Congratulations. As an American taxpayer, you are now the proud owner of two failed mortgage companies whose losses will soon exceed their capital reserves. But don’t worry, because your tax dollars will now prop up the failed institutions and quietly compensate for those losses. Hey, what’s a little more taxpayer debt when you’re already in the hole a few trillion?
Treasury Secretary Hank Paulson waited until the Sunday calm in the weekly news cycle to break the news that he has just nationalized Freddie Mac and Fannie Mae, the two (heretofore) quasi-public/private mortgage lenders. Per this NY Post article, the Bush administration took this action “to avert the potential for major financial turmoil;” a bogeyman that may never have materialized.
Actually, you and your fellow taxpayers only own about 80% of Fred and Fan. The other 20% is retained by investors that made big money for years from the shoddy lending practices of the two mortgage giants. And guess what! These same investors are now preparing to reap market gains from the takeover.
Usually when the government takes over a failing banking institution, common and preferred equity holders lose their investment. That’s how risk functions in the market. While Paulson has stopped these investors from getting dividends, they still retain their equity shares, meaning that they own those shares with minimal risk while still getting paid like they’re higher risk instruments. This is incentive for them to behave in a riskier manner.
Another problem is that debt holders have been fully secured, meaning that they also lose no money. In effect, they get the payoff benefit from high risk without bearing any of the cost. (You’re bearing the cost for them.) This will encourage debt investors to engage in risky behavior. But more importantly, it will also encourage debt holders in other shaky institutions to look to the government to prevent their losses.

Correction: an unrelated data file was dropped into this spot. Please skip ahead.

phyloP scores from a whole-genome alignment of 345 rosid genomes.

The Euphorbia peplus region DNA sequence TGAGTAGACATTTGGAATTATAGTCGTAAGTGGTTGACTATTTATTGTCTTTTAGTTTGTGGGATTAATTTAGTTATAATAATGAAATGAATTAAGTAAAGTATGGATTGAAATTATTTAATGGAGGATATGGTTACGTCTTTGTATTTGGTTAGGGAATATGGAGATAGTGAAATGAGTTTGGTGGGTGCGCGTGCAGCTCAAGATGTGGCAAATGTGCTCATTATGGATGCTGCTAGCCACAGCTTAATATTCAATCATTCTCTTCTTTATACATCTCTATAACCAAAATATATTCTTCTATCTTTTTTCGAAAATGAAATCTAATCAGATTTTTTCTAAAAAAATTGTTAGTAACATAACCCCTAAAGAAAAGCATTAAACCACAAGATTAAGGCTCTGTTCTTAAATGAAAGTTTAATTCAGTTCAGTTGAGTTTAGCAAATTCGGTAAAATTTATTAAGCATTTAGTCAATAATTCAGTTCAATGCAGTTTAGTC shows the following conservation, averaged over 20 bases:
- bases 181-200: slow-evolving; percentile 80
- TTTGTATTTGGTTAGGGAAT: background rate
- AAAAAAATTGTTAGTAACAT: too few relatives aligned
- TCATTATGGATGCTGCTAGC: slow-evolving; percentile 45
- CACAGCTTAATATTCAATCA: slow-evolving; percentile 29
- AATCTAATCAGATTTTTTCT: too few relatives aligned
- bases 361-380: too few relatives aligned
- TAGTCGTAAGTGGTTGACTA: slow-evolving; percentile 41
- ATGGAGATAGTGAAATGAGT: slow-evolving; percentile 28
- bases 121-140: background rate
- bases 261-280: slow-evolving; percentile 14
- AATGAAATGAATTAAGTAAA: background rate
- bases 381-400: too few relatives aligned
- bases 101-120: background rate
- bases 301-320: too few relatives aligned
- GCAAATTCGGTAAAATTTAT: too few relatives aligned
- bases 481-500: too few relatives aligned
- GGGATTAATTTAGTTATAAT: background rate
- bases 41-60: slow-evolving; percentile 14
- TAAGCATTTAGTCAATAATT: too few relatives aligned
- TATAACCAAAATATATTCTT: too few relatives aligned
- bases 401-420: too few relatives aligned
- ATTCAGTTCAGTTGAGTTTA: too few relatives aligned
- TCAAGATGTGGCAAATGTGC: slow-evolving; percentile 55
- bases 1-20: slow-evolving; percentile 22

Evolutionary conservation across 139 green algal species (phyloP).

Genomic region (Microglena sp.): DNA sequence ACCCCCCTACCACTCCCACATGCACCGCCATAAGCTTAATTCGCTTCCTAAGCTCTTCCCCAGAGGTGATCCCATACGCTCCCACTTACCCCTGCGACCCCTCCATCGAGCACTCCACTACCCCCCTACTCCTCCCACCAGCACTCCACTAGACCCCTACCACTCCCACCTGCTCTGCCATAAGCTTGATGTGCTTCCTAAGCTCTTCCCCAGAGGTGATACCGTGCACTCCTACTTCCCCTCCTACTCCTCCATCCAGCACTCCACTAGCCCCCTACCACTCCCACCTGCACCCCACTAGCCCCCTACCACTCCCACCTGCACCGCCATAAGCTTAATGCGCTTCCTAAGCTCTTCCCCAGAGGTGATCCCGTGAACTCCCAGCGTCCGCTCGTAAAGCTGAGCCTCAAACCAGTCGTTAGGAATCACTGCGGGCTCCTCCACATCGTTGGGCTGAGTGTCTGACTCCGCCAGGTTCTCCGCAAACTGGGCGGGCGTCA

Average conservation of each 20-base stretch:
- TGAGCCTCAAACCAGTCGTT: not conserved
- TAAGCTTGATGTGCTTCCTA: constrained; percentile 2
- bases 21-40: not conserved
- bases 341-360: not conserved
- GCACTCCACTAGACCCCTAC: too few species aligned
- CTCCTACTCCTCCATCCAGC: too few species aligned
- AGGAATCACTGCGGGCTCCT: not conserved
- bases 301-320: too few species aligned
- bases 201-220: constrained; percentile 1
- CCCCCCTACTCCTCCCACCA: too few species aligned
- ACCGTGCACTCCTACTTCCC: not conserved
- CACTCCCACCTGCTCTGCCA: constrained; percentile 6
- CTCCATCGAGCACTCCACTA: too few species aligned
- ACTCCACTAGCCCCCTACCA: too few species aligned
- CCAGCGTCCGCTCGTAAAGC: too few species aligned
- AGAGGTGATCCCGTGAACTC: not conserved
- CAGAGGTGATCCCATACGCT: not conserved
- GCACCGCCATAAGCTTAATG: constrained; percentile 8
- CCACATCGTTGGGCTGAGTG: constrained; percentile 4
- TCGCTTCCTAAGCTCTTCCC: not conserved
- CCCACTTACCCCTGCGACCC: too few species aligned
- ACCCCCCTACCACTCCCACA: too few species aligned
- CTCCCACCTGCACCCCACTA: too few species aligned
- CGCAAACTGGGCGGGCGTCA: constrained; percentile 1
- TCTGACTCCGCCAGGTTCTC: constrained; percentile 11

The Wall Street Journal calls this model a “perverse mix of private profit and public risk, which [gives Freddy Mac and Fannie Mae] an incentive to make irresponsible mortgage bets with a taxpayer guarantee.” The takeover won’t do much to help current homeowners that have been hurt by years of mismanagement. It will harm future prospective homeowners by making it more difficult to buy a home.
The takeover is not all bad. The WSJ notes that the two firms have been ordered to “stop to their political lobbying.” Most people are unaware of how extensively Fred and Fan lobbied our politicians to look the other way and to give them sweet deals over the past half decade while the looming crisis has been visible for all to see.
It didn’t have to be this way. Reform would have been far less painful at an earlier stage. But the political will to deal with the obvious problems didn’t exist. Someone would have needed to stand up to the powerful politicians as well as industry groups that depend on Fred and Fan for an advantage in the marketplace. This is reminiscent of some other government programs.
Again we see how government meddling distorts the market and ends up hurting those it purports to be helping, while enriching the pockets of a few — all in the name of doing good, and doing so in the name of “the people.”
One observer said that presidents often tend to do things that fly in the face of their party’s positions. No one thought that a Republican would strengthen diplomatic ties with Communist China, but Nixon did. And no one thought that a Democrat would reform welfare along conservative lines, but Clinton did.
Now we have a Republican administration that has nationalized a fair chunk of the mortgage lending market. Both major parties seem bent on moving as much of the private sector into the public sector as possible. I can feel my cynicism rising.